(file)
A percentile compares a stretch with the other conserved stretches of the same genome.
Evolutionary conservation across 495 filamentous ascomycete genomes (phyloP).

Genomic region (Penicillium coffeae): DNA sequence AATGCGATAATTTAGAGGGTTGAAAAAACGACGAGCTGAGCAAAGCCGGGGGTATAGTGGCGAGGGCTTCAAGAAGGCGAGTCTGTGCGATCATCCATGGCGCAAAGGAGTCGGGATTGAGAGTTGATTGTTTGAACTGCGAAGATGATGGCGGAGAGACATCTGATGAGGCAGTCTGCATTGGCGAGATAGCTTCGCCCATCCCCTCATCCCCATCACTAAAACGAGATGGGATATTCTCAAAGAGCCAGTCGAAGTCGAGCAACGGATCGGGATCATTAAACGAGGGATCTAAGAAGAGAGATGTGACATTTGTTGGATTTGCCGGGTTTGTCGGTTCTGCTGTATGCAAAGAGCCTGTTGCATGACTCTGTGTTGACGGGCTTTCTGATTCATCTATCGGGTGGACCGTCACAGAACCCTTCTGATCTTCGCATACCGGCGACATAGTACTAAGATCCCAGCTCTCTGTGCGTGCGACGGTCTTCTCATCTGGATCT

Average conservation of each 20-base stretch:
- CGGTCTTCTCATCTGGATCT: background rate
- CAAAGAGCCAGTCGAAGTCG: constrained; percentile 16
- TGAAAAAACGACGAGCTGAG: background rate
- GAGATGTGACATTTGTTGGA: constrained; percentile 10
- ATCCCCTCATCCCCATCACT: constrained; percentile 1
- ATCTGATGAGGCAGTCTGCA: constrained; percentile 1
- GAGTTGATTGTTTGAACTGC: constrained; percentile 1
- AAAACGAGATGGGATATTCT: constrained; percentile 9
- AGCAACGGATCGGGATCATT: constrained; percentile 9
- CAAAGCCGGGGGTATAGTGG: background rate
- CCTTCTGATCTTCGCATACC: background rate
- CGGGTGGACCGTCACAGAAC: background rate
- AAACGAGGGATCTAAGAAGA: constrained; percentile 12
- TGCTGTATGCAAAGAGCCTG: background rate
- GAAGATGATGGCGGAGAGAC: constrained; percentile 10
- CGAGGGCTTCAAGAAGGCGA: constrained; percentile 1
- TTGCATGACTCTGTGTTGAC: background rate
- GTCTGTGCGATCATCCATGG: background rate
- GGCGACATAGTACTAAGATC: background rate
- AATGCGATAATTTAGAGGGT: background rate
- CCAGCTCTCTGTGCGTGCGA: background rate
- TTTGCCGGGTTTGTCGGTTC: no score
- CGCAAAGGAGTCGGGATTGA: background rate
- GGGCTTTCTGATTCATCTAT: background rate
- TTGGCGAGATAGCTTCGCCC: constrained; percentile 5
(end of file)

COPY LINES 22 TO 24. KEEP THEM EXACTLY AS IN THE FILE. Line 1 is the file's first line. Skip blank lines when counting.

- GTCTGTGCGATCATCCATGG: background rate
- GGCGACATAGTACTAAGATC: background rate
- AATGCGATAATTTAGAGGGT: background rate